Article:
FEATURED EVENT: Evolutionary or Revolutionary Change: Which is best for Japan today?
QUESTIONS FOR DISCUSSION:
Note: Feel free to critique, comment, or ask questions on your classmates' answers.
DUE DATE: 27 May 2016
Hi everyone, here is mine.
1. Losing trust and loyalty from employees: As Rie-san said, the management should have responded. No communication means they don't care about the issue and the effect on their people. When employees feel in that way, it is impossible to keep their loyalty to the company as well as trust in the management.
2. Transparency of decision making process, sharing the whole situation of the company: I think the reason why they didn't respond to Tanaka-san and his team for a long time was that the management didn't prioritize the issue over other issues within the company. For the top management, HR management is just one of the way to realize the company's vision or business plan and usually they tend to focus more on thier financial targets or business strategies even HR management is closely connected to these. If the management showed the situation inside/outside of the company and shared what they are thinking or planning, the employee might understand or, if not, then they can start communicate to fill the gap.
3. If I am in his shoes...well the biggest thing is that the management believed the standard pay system worked, so I would firstly ask them why they think so. If it is just they don't want to make the pay system complicated and is troublesome to change it, then I will try to convince them how critical the situation is and the system should be re-designed as soon as possible. Or, if there is a certain reason or background of keeping the current pay system, like Rie-san said there might be specific situation in Western region, they I would recommend to share with the employees to remove their feeling of unfairness.
3. If I were in his shoes, after telling the Management what would happen in sales division if nothing would change, I would recommend the Management to investigate if other divisions have any problems or concerns on the current pay system. If there are some other problems in the company, the performance-based compensation system Tanaka-san presented might not be enough to solve other divisions’ problems and new pay systems need to be established.
Also, as Rie-san mentioned, I would recommend the Management to analyze the competitors’ pay system. This will help the Management understand what kind of approach other companies are taking to retain good people.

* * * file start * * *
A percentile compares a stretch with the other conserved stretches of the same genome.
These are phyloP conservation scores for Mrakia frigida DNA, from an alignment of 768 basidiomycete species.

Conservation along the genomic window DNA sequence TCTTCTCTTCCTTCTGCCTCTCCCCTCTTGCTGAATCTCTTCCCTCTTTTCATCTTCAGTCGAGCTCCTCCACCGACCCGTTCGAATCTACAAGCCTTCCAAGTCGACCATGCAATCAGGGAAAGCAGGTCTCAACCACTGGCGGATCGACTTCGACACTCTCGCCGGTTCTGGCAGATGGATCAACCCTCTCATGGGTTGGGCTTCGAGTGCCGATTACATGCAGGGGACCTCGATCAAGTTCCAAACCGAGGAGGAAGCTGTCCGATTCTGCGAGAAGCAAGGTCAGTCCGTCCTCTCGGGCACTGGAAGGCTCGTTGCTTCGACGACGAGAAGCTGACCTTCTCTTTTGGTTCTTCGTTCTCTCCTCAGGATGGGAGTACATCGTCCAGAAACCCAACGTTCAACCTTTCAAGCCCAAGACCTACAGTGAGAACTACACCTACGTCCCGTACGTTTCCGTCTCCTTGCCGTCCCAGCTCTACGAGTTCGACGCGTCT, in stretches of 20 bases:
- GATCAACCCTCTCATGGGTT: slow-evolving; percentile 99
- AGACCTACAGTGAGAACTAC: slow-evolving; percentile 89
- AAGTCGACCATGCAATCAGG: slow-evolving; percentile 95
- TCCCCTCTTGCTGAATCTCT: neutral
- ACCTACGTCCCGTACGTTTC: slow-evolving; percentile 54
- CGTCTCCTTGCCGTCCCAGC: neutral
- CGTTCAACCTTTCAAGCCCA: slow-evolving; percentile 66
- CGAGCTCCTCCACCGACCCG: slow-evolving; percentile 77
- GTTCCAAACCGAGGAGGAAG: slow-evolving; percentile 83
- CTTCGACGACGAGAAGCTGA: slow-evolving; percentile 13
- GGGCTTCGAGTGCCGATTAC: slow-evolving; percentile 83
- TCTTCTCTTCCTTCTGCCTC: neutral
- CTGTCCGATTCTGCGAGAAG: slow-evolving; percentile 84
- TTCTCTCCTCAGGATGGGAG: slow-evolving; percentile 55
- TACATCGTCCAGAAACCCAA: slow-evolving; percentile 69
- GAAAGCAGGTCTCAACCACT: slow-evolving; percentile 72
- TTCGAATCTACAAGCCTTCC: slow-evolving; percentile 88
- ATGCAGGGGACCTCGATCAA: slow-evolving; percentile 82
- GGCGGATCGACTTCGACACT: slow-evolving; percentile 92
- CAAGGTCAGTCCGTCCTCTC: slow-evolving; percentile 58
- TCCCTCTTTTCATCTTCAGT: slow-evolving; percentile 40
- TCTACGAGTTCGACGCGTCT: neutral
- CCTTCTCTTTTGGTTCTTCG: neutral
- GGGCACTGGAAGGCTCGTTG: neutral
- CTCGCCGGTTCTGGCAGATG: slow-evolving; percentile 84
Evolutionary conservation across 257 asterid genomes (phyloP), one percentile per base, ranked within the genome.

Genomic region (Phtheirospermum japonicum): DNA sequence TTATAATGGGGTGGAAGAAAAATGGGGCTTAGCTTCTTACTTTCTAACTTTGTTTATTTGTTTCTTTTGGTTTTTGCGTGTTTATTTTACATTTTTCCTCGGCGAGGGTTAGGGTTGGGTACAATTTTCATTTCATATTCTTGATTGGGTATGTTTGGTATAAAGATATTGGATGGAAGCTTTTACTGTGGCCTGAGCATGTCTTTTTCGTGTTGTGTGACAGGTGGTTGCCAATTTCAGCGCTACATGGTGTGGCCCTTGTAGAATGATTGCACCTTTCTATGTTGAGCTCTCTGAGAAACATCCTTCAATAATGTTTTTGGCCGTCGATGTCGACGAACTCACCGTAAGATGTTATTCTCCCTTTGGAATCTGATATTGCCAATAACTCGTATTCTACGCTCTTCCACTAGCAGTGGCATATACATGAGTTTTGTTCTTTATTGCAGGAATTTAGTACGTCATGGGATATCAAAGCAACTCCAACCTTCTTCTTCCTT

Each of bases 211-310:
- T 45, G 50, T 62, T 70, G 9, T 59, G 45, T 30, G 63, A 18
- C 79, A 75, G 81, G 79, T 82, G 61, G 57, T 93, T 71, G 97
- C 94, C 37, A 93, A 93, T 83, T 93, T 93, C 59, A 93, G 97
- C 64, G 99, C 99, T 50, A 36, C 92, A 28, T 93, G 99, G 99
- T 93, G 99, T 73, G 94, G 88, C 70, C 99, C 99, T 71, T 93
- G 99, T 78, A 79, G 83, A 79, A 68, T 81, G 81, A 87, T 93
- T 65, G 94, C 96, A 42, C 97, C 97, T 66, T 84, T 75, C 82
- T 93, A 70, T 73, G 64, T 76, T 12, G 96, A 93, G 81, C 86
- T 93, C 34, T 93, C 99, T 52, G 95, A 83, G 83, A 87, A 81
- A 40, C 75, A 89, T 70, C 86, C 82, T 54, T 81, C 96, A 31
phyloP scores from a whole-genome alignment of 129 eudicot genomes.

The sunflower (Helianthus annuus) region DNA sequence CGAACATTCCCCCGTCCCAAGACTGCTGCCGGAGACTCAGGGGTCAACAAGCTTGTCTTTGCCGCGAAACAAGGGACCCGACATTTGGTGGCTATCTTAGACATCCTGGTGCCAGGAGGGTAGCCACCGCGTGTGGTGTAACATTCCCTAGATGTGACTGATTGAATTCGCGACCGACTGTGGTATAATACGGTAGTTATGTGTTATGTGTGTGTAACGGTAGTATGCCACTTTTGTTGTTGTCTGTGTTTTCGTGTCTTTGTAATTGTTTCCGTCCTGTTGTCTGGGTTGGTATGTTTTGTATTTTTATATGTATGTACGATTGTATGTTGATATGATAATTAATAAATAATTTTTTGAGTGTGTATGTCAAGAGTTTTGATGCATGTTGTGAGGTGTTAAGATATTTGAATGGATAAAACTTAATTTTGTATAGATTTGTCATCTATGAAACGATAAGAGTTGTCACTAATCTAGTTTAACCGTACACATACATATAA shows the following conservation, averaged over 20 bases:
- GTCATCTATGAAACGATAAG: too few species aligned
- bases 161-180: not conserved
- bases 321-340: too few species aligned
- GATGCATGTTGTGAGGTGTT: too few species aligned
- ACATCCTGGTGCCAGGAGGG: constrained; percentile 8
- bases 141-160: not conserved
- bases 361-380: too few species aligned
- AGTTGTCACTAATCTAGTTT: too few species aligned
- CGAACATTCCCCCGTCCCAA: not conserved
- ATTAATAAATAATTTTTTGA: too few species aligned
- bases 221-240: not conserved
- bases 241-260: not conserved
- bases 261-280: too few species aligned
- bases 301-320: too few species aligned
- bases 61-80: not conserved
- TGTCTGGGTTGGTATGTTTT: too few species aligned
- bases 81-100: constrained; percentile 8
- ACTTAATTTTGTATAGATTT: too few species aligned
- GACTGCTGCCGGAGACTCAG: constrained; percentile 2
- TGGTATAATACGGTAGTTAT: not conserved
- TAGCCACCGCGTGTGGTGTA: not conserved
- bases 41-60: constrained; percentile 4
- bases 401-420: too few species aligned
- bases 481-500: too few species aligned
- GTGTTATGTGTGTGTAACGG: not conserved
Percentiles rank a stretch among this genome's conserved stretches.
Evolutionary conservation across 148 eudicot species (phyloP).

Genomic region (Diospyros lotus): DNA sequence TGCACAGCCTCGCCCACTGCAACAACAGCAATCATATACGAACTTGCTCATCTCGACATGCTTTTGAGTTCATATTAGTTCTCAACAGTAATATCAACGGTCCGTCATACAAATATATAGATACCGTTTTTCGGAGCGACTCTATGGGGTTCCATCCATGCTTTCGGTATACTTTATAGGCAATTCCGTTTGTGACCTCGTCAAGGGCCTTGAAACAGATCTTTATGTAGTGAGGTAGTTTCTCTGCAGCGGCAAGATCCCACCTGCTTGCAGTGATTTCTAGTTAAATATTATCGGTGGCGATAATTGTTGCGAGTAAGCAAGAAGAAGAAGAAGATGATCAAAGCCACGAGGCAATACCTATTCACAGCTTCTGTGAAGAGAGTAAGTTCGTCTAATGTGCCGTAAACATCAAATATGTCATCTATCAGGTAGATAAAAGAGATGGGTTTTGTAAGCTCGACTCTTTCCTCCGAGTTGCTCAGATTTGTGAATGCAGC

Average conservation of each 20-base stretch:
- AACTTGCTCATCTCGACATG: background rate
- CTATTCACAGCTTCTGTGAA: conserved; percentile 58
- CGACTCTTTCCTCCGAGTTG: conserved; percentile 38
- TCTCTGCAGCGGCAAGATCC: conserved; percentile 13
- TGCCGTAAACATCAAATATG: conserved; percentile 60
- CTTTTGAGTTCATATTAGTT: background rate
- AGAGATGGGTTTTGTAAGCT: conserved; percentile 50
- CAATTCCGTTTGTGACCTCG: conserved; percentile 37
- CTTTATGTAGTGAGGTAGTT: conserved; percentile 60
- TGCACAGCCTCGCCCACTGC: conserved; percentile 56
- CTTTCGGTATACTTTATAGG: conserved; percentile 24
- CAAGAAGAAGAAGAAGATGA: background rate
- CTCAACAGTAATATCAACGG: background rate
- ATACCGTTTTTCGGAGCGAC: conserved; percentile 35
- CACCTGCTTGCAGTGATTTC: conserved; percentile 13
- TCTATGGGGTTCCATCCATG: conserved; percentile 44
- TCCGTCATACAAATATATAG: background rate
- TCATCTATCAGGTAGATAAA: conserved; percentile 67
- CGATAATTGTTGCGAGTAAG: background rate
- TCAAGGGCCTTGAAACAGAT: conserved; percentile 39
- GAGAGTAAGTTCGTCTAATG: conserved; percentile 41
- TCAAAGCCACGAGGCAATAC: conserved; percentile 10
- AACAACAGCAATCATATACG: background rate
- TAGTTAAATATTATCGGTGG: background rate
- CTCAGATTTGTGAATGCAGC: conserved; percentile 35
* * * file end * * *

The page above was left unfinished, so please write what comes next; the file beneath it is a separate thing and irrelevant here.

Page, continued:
My apologies for delay in submitting my replies and joining everyone in this discussion. I wasn't very well the last few days. I will do my best to keep the future due dates!
1. Employees' lost loyalty to and trust in the company. As Misuzu-san mentioned, I think the management team should have responded earlier to the Eastern Division's issue about the compensation structure, even if they couldn't change the scheme right away, or they needed more time to look into this matter. The employees of Eastern Division had hope at first after their initial discussion with Tanaka-san, and must have felt that they were being ignored by the company, and that their concern was not taken seriously. Therefore, they got dis-engaged, and lost loyalty to the company.
2. It is important for the management to show that the company cares about its employees, and I think HR (who didn't appear in this caselet) could have taken a role to support Tanaka-san's voice to make it heard more, or to convince the management to prioritize this matter over other issues by stressing the critical situation. As Rie-san mentioned, the company will have to look into the matter holistically. The current pay structure may not be the only issue, but the management team should at least show an attitude that they heard the employees' voices and are examining the matter, and perhaps set a time frame for their reply or show a transparent decision making process, if possible.
3. If I was in Tanaka-san's shoes, as a first step, I would closely work with HR to collect feedback from the other divisions regarding the company's pay scheme and, if possible, also about the competitors' comp scheme information. If the competitors are also keen to adopt, or are adopting, a merit-based pay scheme, I would suggest the company seriously considers a merit-based pay scheme, to retain good talent and keep competitive in the market. It may depend on the organization, but I think employees are more or less interested in being recognized for their effort in the way of a monetary reward, especially the sales rep groups. Of course, the management should look at the company's financial aspect and impact of any change when making a final decision, but they should also strive to understand what motivates their employees and to find out how the company can retain passionate and loyal employees.
Aki Yamamoto wrote:2. Reliable HR and manager, and quick response: First, HR should be reliable and open for employees including managers to discuss these matters Tanaka-san was aware of. One of our HR missions is to create a workplace that keeps employee engaged, so HR should increase the knowledge and be a go-to place to talk what kind of problem the team/division has.